Welfare drug-test savings look iffy
TALLAHASSEE - Since the state began testing welfare applicants for drugs in July, about 2 percent have tested positive, preliminary data show. Ninety-six percent proved to be drug free, leaving the state on the hook to reimburse the cost of their tests. The initiative might save the state a few dollars anyway, bearing out one of Gov. Rick Scott's arguments for implementing it. However, the low drug test fail-rate undercuts another of his arguments: That people on welfare are more likely to use drugs. At Scott's urging, the Legislature implemented the new requirement this year that applicants for temporary cash assistance pass a drug test before collecting any benefits.The law, which took effect July 1, requires applicants to pay for their own drug tests. Those who test drug-free are reimbursed by the state, and those who fail cannot receive benefits for a year. Having begun the drug testing in mid-July, the state Department of Children & Families is tabulating the results. At least 1,000 welfare applicants took the drug tests through mid-August, according to the department, which expects at least 1,500 applicants to take the tests monthly. So far, DCF says, about 2 percent of applicants are failing the test; another 2 percent are not completing the application process, for reasons unspecified. The cost of a test averages $30. Assuming 1,000 to 1,500 applicants take the test every month, the state will owe $28,800 to $43,200 monthly in reimbursements to those who test drug-free. That compares with roughly $32,160 to $48,240 the state may save on one month's worth of rejected applicants. The savings assume that 20 to 30 people — 2 percent of 1,000 to 1,500 tested — fail the drug test every month. On average, a welfare recipient costs the state $134 in monthly benefits, which the rejected applicants won't get, saving the state $2,680 to $4,020 a month. Since one failed test disqualifies an applicant for a full year's worth of benefits, the state could save $32,160 to $48,240 annually on the applicants rejected in a single month. Net savings to the state: $3,360 to $5,040 annually on one month's worth of rejected applicants. Over 12 months, the money saved on all rejected applicants would add up to $40,320 to $60,480 for a program that state analysts have predicted will cost $178 million this fiscal year. Actual savings will vary, however, since not all the applicants denied benefits might have actually collected them for the full year. Under certain circumstances, applicants who fail their drug test can reapply for benefits after six months. The as-yet uncalculated cost of staff hours and other resources that DCF has had to spend on implementing the program may wipe out most or all of the apparent savings, said Derek Newton, spokesman for the American Civil Liberties Union of Florida. The program will grow costlier yet, he said, if it draws a legal challenge. The ACLU has been threatening for months that it may challenge the constitutionality of the program; Tuesday, Newton said his group is still weighing a lawsuit. DCF spokesman Joe Follick said that families and accountability are the main focuses of the program. "The taxpayers deserve to know that the money they are spending is being used for its intended purpose," he said. "In this case, with (temporary cash assistance), the purpose is to help families become independent and self-sufficient. If a family receiving (cash assistance) includes someone who has a substance abuse problem, the odds of that money being used for purposes other than helping that family increases." More than once, Scott publicly has said that people on welfare use drugs at a higher rate than the rest of the population. The 2 percent drug test fail-rate seen by DCF, however, does not bear that out. According to the 2009 National Survey on Drug Use and Health, performed by the U.S. Substance Abuse and Mental Health Services, 8.7 percent of the U.S. population older than 12 uses illegal drugs. The rate was 6.3 percent for those ages 26 and older. A 2008 study by the Office of National Drug Control Policy also showed that 8.13 percent of Floridians 12 and older use illegal drugs. Newton said that's proof the drug-testing program is based on a stereotype, not hard facts. "This is just punishing people for being poor, which is one of our main points," he said. "We're not testing the population at-large that receives government money; we're not testing people on scholarships or state contractors. So why these people? It's obvious: because they're poor." Scott's office did not respond to a request for comment.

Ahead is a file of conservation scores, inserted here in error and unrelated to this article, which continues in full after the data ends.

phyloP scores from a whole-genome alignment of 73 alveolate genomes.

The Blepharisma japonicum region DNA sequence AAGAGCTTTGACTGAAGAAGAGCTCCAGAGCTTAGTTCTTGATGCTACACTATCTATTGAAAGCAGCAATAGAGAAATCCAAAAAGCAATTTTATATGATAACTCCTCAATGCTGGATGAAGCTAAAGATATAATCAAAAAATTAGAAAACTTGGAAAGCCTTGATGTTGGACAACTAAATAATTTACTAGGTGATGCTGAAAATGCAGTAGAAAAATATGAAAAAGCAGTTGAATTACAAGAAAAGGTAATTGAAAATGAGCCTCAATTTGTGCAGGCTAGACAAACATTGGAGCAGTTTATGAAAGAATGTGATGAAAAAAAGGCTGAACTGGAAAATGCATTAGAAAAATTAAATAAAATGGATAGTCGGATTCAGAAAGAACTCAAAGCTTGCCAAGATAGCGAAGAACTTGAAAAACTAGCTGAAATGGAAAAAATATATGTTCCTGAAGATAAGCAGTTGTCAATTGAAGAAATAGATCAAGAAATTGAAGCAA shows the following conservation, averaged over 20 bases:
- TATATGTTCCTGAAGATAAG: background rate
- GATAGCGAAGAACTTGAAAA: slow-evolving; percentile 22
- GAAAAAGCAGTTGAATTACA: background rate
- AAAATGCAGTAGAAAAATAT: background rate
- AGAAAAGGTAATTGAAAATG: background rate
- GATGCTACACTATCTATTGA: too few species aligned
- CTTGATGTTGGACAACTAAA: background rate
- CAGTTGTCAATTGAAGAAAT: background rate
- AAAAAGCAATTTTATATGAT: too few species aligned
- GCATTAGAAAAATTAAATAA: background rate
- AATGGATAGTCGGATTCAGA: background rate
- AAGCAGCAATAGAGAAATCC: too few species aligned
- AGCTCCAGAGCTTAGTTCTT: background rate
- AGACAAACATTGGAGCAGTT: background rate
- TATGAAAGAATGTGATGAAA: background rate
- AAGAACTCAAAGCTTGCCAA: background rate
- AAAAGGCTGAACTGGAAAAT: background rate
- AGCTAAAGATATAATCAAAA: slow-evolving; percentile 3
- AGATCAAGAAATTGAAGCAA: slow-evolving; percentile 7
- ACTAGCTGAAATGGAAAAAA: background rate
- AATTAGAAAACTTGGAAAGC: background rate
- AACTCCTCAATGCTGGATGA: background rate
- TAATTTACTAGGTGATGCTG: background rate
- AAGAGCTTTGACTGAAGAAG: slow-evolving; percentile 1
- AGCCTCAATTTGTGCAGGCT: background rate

email@example.com (850) 222-8382